The overall objective of this stream is to stimulate interdisciplinary and scientifically significant research on the regional origins and implications of climate change. Three distinct types of activities are envisaged to fulfill this component:

Collaborative research on targeted themes

Write shop seminars and approaches to communicating scientific results to policy makers

Advanced research training that will be held back to back with the inception Policy Advanced Institute training

The stream will start with an inception six-day training. This training will have two components;

(i) The common three-day training explained in the activities page
(ii) Advanced research training.

The latter will last for three days. This training will include understanding concepts of climate variability and change modelling at various times and space scales, understanding the approaches to regional and local climate studies based on existing climate analysis methods, efficiently planning for experiments or surveys and methods and tools for data analysis. As in the policy stream, selected researchers will be expected to develop a draft proposal describing what kind of research the applicants would like to conduct before coming for the inception training.

The research problem will need to have been informed by a comprehensive and relevant literature review of related national and regional climate research needs and its policy implications, for example from 5thARs, IPCC, AfDB, AU, IGAD and other sources. Selected researchers will receive feedback on how to elaborate and refine their draft proposals from the training facilitators as well as from other fellows from the three streams.

After the training, researchers will be expected to carry out national or regional climate change assessments and research on Vulnerability, Impact and Adaptation (VIA) on thematic areas informed by the gaps identified from key sources (e.g. IPCC5thARs as well as AR6 themes, AfDB, AU and IGAD) that can address issues of concern to both the science and policy-making communities and contribute to the future rounds of IPCC’s Assessment Reports. To ensure relevance of the research problem, national or regional assessments will be conducted, supported by IRA, with participation from the science and stakeholder communities of the nation or region and with support from IPCC and UNFCCC focal points.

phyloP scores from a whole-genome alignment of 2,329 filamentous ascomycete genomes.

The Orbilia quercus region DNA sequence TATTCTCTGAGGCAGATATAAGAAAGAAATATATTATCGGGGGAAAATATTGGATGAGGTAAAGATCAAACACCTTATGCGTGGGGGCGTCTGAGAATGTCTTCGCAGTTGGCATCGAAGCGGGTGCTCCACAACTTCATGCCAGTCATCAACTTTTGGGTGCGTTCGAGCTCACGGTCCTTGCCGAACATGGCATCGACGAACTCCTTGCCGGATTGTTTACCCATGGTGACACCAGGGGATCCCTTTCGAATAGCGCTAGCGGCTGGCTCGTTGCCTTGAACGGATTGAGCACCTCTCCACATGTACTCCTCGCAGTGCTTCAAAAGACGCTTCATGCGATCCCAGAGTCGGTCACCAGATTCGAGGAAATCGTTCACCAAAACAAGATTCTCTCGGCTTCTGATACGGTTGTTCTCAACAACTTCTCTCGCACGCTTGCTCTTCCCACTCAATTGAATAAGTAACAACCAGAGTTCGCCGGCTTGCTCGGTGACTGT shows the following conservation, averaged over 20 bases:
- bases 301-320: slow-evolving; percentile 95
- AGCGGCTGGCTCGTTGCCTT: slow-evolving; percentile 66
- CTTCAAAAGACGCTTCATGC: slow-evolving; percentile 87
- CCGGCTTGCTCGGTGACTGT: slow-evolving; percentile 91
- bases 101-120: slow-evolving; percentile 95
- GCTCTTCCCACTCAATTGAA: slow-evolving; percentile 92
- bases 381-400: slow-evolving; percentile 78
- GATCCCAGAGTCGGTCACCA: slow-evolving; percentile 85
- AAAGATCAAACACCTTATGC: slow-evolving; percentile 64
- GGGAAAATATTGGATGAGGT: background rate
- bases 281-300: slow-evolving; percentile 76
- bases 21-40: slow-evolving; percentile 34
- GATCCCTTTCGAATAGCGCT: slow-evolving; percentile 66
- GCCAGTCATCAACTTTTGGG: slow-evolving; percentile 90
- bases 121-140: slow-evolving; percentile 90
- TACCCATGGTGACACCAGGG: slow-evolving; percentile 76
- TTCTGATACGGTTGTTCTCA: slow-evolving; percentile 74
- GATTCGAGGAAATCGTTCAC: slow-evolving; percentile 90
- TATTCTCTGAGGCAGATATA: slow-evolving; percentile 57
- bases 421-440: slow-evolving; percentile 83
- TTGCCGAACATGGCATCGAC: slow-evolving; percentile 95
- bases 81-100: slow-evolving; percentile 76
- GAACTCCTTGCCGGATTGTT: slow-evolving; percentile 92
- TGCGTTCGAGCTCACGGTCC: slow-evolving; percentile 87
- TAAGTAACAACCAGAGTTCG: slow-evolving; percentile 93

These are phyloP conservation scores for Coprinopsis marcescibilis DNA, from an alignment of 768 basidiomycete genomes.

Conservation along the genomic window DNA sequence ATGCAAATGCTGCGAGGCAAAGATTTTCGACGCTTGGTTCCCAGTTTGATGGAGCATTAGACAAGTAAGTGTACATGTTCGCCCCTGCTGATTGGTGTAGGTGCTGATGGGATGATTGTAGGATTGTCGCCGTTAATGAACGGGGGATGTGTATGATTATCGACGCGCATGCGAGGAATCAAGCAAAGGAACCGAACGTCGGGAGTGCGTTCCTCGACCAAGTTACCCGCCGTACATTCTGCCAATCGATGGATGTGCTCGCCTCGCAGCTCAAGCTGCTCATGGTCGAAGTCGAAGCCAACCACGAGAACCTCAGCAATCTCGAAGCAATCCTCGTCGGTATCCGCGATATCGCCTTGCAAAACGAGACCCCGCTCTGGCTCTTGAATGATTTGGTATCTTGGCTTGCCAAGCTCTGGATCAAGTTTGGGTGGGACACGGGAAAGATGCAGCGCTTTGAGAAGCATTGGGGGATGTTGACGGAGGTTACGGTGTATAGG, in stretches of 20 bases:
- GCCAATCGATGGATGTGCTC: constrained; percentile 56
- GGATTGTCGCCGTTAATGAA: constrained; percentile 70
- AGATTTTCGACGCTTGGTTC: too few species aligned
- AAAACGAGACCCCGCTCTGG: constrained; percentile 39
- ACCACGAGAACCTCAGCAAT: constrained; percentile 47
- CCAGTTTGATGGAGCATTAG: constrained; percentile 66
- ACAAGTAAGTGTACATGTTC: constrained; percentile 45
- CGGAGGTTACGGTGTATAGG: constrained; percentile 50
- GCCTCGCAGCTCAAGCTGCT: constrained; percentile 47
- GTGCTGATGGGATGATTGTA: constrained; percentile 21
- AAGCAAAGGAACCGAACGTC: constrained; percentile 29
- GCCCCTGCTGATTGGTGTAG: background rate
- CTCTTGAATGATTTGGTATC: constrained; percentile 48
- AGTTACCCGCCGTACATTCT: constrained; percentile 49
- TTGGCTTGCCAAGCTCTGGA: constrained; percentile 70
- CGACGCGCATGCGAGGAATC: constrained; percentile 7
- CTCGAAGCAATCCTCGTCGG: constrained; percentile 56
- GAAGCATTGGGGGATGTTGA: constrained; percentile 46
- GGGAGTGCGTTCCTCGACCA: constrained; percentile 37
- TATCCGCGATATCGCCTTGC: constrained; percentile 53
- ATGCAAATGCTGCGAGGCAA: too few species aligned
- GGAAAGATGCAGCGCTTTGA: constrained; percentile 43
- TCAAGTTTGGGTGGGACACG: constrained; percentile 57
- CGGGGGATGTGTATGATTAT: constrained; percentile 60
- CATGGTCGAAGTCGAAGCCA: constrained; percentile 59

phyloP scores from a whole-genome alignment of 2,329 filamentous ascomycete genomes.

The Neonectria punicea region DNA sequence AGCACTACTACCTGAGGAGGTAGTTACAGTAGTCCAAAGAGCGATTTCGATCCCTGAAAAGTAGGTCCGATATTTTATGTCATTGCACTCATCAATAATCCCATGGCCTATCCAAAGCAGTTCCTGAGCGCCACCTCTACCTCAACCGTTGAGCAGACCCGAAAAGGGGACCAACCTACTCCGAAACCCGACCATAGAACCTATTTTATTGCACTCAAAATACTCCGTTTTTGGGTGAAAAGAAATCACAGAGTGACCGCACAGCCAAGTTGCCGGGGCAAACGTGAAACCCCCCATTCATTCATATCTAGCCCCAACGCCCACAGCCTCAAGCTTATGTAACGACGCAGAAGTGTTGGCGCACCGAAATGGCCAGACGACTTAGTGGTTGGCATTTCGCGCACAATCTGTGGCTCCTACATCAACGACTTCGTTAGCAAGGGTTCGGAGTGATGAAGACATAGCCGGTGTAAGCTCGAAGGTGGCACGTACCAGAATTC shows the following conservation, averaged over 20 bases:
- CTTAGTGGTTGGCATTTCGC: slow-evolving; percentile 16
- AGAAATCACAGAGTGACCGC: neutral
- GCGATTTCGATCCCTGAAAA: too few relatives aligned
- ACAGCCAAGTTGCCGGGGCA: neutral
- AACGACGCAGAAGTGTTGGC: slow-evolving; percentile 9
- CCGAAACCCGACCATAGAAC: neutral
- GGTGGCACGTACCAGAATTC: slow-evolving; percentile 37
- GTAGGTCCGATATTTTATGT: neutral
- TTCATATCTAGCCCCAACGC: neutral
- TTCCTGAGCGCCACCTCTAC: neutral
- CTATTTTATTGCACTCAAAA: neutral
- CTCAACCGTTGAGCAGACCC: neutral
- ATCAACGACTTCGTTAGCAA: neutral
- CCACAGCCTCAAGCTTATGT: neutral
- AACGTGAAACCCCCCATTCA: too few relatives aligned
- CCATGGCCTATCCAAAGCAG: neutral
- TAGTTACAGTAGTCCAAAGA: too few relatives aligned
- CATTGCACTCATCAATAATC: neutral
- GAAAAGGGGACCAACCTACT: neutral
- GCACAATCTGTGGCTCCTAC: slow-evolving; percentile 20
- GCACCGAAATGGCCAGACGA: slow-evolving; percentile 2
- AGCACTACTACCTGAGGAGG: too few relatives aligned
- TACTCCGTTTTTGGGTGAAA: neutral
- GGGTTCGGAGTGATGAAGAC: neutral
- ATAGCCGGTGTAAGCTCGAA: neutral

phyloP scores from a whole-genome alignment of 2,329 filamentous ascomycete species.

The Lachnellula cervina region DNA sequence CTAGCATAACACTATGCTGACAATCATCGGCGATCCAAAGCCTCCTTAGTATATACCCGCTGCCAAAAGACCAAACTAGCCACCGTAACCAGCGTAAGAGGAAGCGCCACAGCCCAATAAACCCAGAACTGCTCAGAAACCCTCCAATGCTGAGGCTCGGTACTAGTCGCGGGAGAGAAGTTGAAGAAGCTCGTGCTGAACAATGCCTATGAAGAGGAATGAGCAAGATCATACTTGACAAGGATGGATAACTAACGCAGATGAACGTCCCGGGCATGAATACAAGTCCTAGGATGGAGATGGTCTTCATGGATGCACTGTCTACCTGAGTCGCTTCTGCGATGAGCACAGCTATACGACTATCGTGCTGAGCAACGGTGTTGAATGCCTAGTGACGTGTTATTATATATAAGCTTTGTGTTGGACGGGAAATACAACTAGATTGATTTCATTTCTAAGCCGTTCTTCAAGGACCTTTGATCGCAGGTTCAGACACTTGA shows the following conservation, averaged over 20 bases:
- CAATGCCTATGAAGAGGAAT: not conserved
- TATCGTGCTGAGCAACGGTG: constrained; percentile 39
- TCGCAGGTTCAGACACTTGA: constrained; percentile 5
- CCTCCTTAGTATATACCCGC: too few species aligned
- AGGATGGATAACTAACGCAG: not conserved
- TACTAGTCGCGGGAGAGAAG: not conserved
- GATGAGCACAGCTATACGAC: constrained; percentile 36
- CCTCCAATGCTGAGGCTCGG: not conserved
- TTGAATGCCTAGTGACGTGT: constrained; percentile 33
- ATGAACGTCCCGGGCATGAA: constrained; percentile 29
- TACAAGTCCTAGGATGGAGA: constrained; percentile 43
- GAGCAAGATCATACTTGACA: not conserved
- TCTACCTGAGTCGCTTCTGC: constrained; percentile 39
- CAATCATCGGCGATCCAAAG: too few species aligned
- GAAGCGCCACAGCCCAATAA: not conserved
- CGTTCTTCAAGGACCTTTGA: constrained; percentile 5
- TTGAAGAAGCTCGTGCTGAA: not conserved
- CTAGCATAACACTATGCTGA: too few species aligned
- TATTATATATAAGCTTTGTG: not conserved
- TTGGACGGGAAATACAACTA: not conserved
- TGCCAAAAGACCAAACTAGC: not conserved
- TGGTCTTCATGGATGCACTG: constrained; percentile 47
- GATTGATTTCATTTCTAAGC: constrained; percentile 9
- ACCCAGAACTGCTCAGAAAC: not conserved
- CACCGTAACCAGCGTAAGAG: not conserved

Each of the ten (10) researchers with high quality research proposal will be eligible to receive a 8 to 12 month research grant of US$9,000 to carry out their proposed research. Each researcher will be working with a mentor who will have been identified during the inception training. The mentor will guide the research work at critical points (e.g. final research proposal, research results and their discussion) and will review papers produced to ensure they are of high quality to be published in peer-reviewed journals and cited in AR6.

The research results produced will be used to guide planning and implementation of national or regional vulnerability and adaptation research and assessments that will advance knowledge beyond the findings of the IPCC 5th Assessment Report and provide new knowledge from nation or region for input to future IPCC reports (such as the upcoming 6th Assessment report) and to inform policy and practice. The research findings will also be published in high impact peer-reviewed journals. With this contribution, the researchers should also be able to participate in AR6 committees. One of the ways of getting our researchers to participate in IPCC’s AR6 is for this program to join the ‘October Group’ (formed in a workshop held in October, 2016) that was created by the University College London’s Department of Science Technology, Engineering and Public Policy (STEaPP), which is looking to find concrete ways of enhancing African participation in climate assessments and the IPCC.

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